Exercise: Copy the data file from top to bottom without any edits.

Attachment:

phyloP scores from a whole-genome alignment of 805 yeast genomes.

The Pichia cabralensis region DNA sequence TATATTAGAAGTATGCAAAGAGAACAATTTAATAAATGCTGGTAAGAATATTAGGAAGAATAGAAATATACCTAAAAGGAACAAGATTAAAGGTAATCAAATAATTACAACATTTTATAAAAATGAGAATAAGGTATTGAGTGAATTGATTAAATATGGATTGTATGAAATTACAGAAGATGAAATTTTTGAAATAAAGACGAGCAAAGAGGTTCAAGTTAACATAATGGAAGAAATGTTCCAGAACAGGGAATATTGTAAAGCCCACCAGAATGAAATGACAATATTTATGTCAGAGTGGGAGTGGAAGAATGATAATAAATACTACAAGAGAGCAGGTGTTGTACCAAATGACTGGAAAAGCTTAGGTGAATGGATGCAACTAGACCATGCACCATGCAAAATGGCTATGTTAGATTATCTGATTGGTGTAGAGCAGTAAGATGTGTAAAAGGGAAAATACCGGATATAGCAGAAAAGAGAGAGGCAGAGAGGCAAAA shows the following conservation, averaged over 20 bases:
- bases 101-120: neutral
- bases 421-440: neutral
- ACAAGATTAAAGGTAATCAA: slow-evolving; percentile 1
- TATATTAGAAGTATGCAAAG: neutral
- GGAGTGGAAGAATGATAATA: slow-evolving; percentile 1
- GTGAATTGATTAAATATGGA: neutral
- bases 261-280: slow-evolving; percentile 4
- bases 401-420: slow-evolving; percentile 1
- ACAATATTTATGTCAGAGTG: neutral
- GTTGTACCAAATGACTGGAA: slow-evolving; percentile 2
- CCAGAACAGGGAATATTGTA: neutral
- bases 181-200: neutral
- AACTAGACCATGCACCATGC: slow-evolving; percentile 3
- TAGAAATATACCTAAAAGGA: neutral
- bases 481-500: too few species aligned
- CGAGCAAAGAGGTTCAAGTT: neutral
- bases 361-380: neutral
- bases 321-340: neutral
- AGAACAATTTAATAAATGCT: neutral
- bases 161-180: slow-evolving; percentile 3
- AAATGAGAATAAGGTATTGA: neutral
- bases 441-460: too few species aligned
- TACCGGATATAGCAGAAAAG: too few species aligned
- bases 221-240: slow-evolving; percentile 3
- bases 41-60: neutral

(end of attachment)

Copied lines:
phyloP scores from a whole-genome alignment of 805 yeast genomes.

The Pichia cabralensis region DNA sequence TATATTAGAAGTATGCAAAGAGAACAATTTAATAAATGCTGGTAAGAATATTAGGAAGAATAGAAATATACCTAAAAGGAACAAGATTAAAGGTAATCAAATAATTACAACATTTTATAAAAATGAGAATAAGGTATTGAGTGAATTGATTAAATATGGATTGTATGAAATTACAGAAGATGAAATTTTTGAAATAAAGACGAGCAAAGAGGTTCAAGTTAACATAATGGAAGAAATGTTCCAGAACAGGGAATATTGTAAAGCCCACCAGAATGAAATGACAATATTTATGTCAGAGTGGGAGTGGAAGAATGATAATAAATACTACAAGAGAGCAGGTGTTGTACCAAATGACTGGAAAAGCTTAGGTGAATGGATGCAACTAGACCATGCACCATGCAAAATGGCTATGTTAGATTATCTGATTGGTGTAGAGCAGTAAGATGTGTAAAAGGGAAAATACCGGATATAGCAGAAAAGAGAGAGGCAGAGAGGCAAAA shows the following conservation, averaged over 20 bases:
- bases 101-120: neutral
- bases 421-440: neutral
- ACAAGATTAAAGGTAATCAA: slow-evolving; percentile 1
- TATATTAGAAGTATGCAAAG: neutral
- GGAGTGGAAGAATGATAATA: slow-evolving; percentile 1
- GTGAATTGATTAAATATGGA: neutral
- bases 261-280: slow-evolving; percentile 4
- bases 401-420: slow-evolving; percentile 1
- ACAATATTTATGTCAGAGTG: neutral
- GTTGTACCAAATGACTGGAA: slow-evolving; percentile 2
- CCAGAACAGGGAATATTGTA: neutral
- bases 181-200: neutral
- AACTAGACCATGCACCATGC: slow-evolving; percentile 3
- TAGAAATATACCTAAAAGGA: neutral
- bases 481-500: too few species aligned
- CGAGCAAAGAGGTTCAAGTT: neutral
- bases 361-380: neutral
- bases 321-340: neutral
- AGAACAATTTAATAAATGCT: neutral
- bases 161-180: slow-evolving; percentile 3
- AAATGAGAATAAGGTATTGA: neutral
- bases 441-460: too few species aligned
- TACCGGATATAGCAGAAAAG: too few species aligned
- bases 221-240: slow-evolving; percentile 3
- bases 41-60: neutral